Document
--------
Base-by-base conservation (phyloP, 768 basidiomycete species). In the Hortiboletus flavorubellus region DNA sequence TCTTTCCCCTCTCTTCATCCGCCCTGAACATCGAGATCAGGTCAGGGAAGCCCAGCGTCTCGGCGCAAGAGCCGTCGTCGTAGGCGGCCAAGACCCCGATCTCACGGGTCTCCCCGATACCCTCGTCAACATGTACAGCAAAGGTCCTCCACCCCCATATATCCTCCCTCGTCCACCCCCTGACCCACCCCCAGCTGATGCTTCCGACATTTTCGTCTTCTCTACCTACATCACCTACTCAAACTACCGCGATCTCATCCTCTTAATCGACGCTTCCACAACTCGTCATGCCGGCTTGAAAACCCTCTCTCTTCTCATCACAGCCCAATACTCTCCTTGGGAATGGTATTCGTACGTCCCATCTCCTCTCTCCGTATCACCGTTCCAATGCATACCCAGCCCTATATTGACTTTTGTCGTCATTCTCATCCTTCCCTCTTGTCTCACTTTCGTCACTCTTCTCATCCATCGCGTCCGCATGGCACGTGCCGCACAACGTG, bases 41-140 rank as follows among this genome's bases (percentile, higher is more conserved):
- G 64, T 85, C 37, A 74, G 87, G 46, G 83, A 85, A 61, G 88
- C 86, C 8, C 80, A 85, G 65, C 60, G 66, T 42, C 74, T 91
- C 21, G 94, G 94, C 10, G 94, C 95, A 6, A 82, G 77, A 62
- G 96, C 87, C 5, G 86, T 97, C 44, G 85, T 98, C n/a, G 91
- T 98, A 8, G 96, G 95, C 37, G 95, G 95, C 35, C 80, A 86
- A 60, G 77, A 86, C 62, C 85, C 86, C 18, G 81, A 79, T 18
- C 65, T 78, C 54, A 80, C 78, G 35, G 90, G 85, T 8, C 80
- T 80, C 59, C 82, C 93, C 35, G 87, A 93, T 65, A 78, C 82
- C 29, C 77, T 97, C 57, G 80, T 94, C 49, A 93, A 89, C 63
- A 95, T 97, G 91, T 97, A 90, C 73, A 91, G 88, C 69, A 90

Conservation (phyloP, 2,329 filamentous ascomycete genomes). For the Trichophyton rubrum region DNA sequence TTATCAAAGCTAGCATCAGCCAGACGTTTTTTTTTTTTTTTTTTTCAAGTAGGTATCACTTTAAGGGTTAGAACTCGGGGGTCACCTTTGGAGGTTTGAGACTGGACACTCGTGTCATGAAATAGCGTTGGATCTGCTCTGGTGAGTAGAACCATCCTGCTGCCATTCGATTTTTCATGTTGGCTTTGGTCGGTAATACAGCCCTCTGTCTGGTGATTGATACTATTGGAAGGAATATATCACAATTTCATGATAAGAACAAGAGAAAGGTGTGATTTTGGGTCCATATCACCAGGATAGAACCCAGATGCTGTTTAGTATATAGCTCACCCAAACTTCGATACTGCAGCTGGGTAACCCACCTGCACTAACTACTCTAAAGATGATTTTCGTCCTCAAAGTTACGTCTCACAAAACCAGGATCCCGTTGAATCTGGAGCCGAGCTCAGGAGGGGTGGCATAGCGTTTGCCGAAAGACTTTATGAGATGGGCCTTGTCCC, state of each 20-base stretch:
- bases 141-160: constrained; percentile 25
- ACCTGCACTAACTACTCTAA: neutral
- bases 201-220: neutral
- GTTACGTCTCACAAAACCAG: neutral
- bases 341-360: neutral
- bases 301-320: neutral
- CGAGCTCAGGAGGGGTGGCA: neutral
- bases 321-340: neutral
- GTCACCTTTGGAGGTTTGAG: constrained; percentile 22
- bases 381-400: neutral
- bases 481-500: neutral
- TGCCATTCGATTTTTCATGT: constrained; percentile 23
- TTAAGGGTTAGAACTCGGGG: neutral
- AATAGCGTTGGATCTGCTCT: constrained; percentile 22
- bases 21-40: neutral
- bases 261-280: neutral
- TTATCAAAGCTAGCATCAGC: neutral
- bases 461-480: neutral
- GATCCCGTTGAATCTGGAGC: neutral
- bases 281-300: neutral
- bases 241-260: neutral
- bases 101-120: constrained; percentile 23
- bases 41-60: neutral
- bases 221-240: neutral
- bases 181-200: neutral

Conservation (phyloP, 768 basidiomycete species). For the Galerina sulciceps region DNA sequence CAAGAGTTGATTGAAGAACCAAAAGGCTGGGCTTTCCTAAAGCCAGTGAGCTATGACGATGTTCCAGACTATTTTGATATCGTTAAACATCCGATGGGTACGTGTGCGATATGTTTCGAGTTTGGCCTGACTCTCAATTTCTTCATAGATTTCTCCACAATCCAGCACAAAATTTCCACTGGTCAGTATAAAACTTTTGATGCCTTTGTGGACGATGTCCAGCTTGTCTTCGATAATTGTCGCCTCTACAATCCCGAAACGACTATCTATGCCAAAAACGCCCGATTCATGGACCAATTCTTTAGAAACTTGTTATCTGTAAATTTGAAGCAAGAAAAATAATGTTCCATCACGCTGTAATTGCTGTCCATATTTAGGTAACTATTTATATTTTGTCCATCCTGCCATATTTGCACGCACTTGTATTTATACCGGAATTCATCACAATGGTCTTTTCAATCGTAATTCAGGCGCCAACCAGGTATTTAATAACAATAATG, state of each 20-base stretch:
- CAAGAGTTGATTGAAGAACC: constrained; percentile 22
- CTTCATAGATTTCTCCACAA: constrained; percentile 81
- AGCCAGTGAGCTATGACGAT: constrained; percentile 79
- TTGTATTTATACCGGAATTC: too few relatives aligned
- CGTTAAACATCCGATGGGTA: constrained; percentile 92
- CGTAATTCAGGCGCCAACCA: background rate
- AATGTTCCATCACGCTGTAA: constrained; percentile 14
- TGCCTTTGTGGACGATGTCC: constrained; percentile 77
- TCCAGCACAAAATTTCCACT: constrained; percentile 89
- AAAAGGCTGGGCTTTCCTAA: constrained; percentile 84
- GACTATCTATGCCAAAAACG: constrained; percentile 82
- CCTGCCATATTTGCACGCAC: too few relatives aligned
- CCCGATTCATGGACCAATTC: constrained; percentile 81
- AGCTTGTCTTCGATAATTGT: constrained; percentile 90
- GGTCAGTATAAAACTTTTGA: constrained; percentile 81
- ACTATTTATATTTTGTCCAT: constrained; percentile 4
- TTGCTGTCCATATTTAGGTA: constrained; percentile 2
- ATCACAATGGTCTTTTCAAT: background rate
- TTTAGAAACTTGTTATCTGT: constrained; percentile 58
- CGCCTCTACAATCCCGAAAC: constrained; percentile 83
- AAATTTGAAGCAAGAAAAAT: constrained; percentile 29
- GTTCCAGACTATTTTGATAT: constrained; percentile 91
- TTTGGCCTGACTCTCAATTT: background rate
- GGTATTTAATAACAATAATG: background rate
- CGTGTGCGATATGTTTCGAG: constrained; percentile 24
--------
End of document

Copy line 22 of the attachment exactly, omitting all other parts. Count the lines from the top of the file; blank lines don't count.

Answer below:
- bases 381-400: neutral